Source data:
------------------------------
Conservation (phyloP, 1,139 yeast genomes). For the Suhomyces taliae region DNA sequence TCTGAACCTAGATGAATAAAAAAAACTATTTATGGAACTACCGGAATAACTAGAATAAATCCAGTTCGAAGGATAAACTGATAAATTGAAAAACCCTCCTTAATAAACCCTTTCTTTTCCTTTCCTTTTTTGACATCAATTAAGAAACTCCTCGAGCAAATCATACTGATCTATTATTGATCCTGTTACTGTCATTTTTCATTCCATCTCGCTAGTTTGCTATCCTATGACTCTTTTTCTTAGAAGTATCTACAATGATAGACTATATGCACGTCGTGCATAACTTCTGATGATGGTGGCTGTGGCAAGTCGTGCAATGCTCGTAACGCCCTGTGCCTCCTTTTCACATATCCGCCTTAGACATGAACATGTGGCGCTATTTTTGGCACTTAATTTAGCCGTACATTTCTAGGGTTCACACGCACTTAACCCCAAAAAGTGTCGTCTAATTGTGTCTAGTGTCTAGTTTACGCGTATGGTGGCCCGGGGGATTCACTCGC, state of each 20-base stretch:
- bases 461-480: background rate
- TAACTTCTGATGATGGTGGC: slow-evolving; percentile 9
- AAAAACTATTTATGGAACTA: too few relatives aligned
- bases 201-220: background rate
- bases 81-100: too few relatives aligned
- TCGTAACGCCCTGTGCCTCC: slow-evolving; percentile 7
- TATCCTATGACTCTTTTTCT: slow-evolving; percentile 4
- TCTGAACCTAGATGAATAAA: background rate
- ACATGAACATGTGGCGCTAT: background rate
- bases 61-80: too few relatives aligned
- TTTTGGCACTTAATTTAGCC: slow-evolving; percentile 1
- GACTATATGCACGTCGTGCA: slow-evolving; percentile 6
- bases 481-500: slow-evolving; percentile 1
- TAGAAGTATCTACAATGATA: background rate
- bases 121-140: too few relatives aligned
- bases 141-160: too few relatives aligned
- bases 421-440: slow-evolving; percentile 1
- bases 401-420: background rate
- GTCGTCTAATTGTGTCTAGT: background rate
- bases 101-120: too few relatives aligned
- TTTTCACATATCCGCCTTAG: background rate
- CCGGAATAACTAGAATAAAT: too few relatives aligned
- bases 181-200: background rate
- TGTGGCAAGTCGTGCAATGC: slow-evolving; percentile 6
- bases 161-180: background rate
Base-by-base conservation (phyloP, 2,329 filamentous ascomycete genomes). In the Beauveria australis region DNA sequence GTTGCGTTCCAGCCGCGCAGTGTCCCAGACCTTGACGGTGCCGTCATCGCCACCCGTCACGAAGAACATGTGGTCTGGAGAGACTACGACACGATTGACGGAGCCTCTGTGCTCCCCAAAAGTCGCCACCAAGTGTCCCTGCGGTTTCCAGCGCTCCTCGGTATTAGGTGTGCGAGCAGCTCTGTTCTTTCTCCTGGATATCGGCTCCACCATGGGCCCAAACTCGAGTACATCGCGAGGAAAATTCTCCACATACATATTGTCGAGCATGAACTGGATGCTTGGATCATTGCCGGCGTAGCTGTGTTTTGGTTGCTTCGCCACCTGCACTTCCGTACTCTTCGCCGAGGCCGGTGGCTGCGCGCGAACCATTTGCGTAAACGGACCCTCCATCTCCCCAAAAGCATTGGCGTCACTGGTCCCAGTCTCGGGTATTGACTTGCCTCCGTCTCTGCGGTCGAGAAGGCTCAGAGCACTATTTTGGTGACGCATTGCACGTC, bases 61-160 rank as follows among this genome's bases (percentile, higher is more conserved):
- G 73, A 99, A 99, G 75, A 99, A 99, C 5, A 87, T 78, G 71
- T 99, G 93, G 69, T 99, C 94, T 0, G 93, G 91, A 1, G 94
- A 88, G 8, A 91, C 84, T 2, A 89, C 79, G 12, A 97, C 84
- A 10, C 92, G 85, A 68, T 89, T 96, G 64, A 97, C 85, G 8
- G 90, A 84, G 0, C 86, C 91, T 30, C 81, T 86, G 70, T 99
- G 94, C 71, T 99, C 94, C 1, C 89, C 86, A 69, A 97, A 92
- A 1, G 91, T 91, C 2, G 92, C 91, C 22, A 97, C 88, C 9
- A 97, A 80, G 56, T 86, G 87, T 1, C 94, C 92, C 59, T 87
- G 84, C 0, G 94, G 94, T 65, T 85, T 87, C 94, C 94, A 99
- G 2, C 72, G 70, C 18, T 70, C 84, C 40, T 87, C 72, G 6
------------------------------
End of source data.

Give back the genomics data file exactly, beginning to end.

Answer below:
Conservation (phyloP, 1,139 yeast genomes). For the Suhomyces taliae region DNA sequence TCTGAACCTAGATGAATAAAAAAAACTATTTATGGAACTACCGGAATAACTAGAATAAATCCAGTTCGAAGGATAAACTGATAAATTGAAAAACCCTCCTTAATAAACCCTTTCTTTTCCTTTCCTTTTTTGACATCAATTAAGAAACTCCTCGAGCAAATCATACTGATCTATTATTGATCCTGTTACTGTCATTTTTCATTCCATCTCGCTAGTTTGCTATCCTATGACTCTTTTTCTTAGAAGTATCTACAATGATAGACTATATGCACGTCGTGCATAACTTCTGATGATGGTGGCTGTGGCAAGTCGTGCAATGCTCGTAACGCCCTGTGCCTCCTTTTCACATATCCGCCTTAGACATGAACATGTGGCGCTATTTTTGGCACTTAATTTAGCCGTACATTTCTAGGGTTCACACGCACTTAACCCCAAAAAGTGTCGTCTAATTGTGTCTAGTGTCTAGTTTACGCGTATGGTGGCCCGGGGGATTCACTCGC, state of each 20-base stretch:
- bases 461-480: background rate
- TAACTTCTGATGATGGTGGC: slow-evolving; percentile 9
- AAAAACTATTTATGGAACTA: too few relatives aligned
- bases 201-220: background rate
- bases 81-100: too few relatives aligned
- TCGTAACGCCCTGTGCCTCC: slow-evolving; percentile 7
- TATCCTATGACTCTTTTTCT: slow-evolving; percentile 4
- TCTGAACCTAGATGAATAAA: background rate
- ACATGAACATGTGGCGCTAT: background rate
- bases 61-80: too few relatives aligned
- TTTTGGCACTTAATTTAGCC: slow-evolving; percentile 1
- GACTATATGCACGTCGTGCA: slow-evolving; percentile 6
- bases 481-500: slow-evolving; percentile 1
- TAGAAGTATCTACAATGATA: background rate
- bases 121-140: too few relatives aligned
- bases 141-160: too few relatives aligned
- bases 421-440: slow-evolving; percentile 1
- bases 401-420: background rate
- GTCGTCTAATTGTGTCTAGT: background rate
- bases 101-120: too few relatives aligned
- TTTTCACATATCCGCCTTAG: background rate
- CCGGAATAACTAGAATAAAT: too few relatives aligned
- bases 181-200: background rate
- TGTGGCAAGTCGTGCAATGC: slow-evolving; percentile 6
- bases 161-180: background rate
Base-by-base conservation (phyloP, 2,329 filamentous ascomycete genomes). In the Beauveria australis region DNA sequence GTTGCGTTCCAGCCGCGCAGTGTCCCAGACCTTGACGGTGCCGTCATCGCCACCCGTCACGAAGAACATGTGGTCTGGAGAGACTACGACACGATTGACGGAGCCTCTGTGCTCCCCAAAAGTCGCCACCAAGTGTCCCTGCGGTTTCCAGCGCTCCTCGGTATTAGGTGTGCGAGCAGCTCTGTTCTTTCTCCTGGATATCGGCTCCACCATGGGCCCAAACTCGAGTACATCGCGAGGAAAATTCTCCACATACATATTGTCGAGCATGAACTGGATGCTTGGATCATTGCCGGCGTAGCTGTGTTTTGGTTGCTTCGCCACCTGCACTTCCGTACTCTTCGCCGAGGCCGGTGGCTGCGCGCGAACCATTTGCGTAAACGGACCCTCCATCTCCCCAAAAGCATTGGCGTCACTGGTCCCAGTCTCGGGTATTGACTTGCCTCCGTCTCTGCGGTCGAGAAGGCTCAGAGCACTATTTTGGTGACGCATTGCACGTC, bases 61-160 rank as follows among this genome's bases (percentile, higher is more conserved):
- G 73, A 99, A 99, G 75, A 99, A 99, C 5, A 87, T 78, G 71
- T 99, G 93, G 69, T 99, C 94, T 0, G 93, G 91, A 1, G 94
- A 88, G 8, A 91, C 84, T 2, A 89, C 79, G 12, A 97, C 84
- A 10, C 92, G 85, A 68, T 89, T 96, G 64, A 97, C 85, G 8
- G 90, A 84, G 0, C 86, C 91, T 30, C 81, T 86, G 70, T 99
- G 94, C 71, T 99, C 94, C 1, C 89, C 86, A 69, A 97, A 92
- A 1, G 91, T 91, C 2, G 92, C 91, C 22, A 97, C 88, C 9
- A 97, A 80, G 56, T 86, G 87, T 1, C 94, C 92, C 59, T 87
- G 84, C 0, G 94, G 94, T 65, T 85, T 87, C 94, C 94, A 99
- G 2, C 72, G 70, C 18, T 70, C 84, C 40, T 87, C 72, G 6